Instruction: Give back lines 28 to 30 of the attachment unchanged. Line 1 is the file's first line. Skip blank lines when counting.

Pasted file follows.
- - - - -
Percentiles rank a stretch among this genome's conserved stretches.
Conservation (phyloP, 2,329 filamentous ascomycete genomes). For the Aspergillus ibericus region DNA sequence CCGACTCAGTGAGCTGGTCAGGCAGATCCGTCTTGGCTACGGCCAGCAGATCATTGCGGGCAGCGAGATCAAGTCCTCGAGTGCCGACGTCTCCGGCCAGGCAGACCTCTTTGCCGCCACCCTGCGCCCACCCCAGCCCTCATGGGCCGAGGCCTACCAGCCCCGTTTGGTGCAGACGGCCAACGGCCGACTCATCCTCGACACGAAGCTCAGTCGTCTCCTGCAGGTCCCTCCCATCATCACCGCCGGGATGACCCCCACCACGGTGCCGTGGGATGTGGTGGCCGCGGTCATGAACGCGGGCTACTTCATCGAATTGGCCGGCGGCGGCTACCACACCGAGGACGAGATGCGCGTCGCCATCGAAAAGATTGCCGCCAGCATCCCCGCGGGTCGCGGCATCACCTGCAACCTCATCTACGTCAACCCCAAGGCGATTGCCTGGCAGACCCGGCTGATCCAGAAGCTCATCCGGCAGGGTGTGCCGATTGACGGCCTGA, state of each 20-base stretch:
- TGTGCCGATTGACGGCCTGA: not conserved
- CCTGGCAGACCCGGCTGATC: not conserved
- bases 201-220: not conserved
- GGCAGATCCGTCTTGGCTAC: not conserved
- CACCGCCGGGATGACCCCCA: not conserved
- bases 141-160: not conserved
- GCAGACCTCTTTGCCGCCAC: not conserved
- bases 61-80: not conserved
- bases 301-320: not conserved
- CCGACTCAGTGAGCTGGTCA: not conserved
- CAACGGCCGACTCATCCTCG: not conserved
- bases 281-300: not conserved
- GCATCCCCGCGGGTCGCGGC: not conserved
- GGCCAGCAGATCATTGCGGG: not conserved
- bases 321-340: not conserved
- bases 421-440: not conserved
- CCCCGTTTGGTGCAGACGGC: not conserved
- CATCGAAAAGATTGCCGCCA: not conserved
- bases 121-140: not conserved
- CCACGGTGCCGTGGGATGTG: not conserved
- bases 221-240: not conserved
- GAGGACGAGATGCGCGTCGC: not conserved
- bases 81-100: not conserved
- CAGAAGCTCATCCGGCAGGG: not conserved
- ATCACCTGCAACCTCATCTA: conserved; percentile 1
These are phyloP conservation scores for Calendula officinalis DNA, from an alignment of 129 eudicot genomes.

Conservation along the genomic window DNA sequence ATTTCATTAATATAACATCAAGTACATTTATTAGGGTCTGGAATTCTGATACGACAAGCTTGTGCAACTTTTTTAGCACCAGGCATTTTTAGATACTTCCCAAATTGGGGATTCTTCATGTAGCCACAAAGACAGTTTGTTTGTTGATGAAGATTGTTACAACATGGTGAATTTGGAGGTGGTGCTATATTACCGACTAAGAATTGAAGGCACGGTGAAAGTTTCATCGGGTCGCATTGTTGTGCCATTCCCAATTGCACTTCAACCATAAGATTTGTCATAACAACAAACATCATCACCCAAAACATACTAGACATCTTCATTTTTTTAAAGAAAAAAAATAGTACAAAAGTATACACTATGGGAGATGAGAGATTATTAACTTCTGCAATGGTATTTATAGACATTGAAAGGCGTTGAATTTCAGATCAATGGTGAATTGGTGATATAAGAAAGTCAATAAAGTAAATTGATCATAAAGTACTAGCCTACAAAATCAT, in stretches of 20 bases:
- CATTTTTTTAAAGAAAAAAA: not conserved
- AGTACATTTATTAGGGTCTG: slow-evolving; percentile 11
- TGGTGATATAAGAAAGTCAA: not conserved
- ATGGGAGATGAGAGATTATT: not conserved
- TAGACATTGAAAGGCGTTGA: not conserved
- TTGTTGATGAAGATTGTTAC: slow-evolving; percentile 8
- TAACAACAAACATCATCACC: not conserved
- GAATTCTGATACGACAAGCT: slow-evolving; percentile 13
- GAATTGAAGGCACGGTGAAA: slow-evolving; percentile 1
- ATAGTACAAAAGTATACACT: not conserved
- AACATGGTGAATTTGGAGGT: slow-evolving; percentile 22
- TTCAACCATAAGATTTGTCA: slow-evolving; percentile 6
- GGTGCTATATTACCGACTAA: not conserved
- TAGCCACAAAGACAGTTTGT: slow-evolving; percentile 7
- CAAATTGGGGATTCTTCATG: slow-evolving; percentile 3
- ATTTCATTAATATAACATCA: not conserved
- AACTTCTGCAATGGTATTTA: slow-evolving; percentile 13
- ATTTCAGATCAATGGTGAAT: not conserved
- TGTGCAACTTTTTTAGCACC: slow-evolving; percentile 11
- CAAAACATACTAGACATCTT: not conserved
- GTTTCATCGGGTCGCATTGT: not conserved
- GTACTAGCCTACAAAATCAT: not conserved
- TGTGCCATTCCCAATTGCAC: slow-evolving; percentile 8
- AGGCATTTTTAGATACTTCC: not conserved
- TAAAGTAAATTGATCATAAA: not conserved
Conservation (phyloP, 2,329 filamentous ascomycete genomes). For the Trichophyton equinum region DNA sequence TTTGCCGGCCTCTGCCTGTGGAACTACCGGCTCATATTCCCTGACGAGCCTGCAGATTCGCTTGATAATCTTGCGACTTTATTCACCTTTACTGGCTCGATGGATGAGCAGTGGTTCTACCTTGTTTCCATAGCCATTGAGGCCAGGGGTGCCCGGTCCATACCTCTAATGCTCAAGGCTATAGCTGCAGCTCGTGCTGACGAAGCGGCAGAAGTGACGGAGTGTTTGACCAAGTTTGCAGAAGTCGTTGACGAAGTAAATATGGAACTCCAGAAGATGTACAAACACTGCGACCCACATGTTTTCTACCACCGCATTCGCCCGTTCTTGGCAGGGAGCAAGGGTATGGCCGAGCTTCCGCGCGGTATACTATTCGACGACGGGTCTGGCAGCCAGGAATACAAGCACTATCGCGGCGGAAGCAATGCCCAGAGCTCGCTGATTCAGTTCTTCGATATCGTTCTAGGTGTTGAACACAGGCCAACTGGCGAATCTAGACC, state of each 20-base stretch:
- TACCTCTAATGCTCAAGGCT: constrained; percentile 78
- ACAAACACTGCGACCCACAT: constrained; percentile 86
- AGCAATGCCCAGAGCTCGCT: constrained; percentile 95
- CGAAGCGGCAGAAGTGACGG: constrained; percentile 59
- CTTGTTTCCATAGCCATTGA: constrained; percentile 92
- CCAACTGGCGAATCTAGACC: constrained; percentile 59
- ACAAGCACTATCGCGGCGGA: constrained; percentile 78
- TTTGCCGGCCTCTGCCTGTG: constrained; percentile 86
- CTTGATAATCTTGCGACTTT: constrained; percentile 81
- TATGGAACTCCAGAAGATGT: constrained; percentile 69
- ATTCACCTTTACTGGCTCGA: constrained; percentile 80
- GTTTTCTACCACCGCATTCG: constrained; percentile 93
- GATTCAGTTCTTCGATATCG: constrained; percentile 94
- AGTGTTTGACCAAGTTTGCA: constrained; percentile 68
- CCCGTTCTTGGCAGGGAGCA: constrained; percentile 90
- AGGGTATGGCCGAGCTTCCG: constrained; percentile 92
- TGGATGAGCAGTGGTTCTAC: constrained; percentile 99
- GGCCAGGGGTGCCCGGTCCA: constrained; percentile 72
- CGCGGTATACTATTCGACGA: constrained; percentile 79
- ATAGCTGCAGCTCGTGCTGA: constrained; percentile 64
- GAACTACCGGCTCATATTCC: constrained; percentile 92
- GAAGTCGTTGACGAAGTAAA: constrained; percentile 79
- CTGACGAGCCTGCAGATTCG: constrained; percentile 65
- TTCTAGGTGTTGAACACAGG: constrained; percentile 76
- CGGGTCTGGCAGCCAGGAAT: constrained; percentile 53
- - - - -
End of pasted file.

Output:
These are phyloP conservation scores for Calendula officinalis DNA, from an alignment of 129 eudicot genomes.

Conservation along the genomic window DNA sequence ATTTCATTAATATAACATCAAGTACATTTATTAGGGTCTGGAATTCTGATACGACAAGCTTGTGCAACTTTTTTAGCACCAGGCATTTTTAGATACTTCCCAAATTGGGGATTCTTCATGTAGCCACAAAGACAGTTTGTTTGTTGATGAAGATTGTTACAACATGGTGAATTTGGAGGTGGTGCTATATTACCGACTAAGAATTGAAGGCACGGTGAAAGTTTCATCGGGTCGCATTGTTGTGCCATTCCCAATTGCACTTCAACCATAAGATTTGTCATAACAACAAACATCATCACCCAAAACATACTAGACATCTTCATTTTTTTAAAGAAAAAAAATAGTACAAAAGTATACACTATGGGAGATGAGAGATTATTAACTTCTGCAATGGTATTTATAGACATTGAAAGGCGTTGAATTTCAGATCAATGGTGAATTGGTGATATAAGAAAGTCAATAAAGTAAATTGATCATAAAGTACTAGCCTACAAAATCAT, in stretches of 20 bases:
- CATTTTTTTAAAGAAAAAAA: not conserved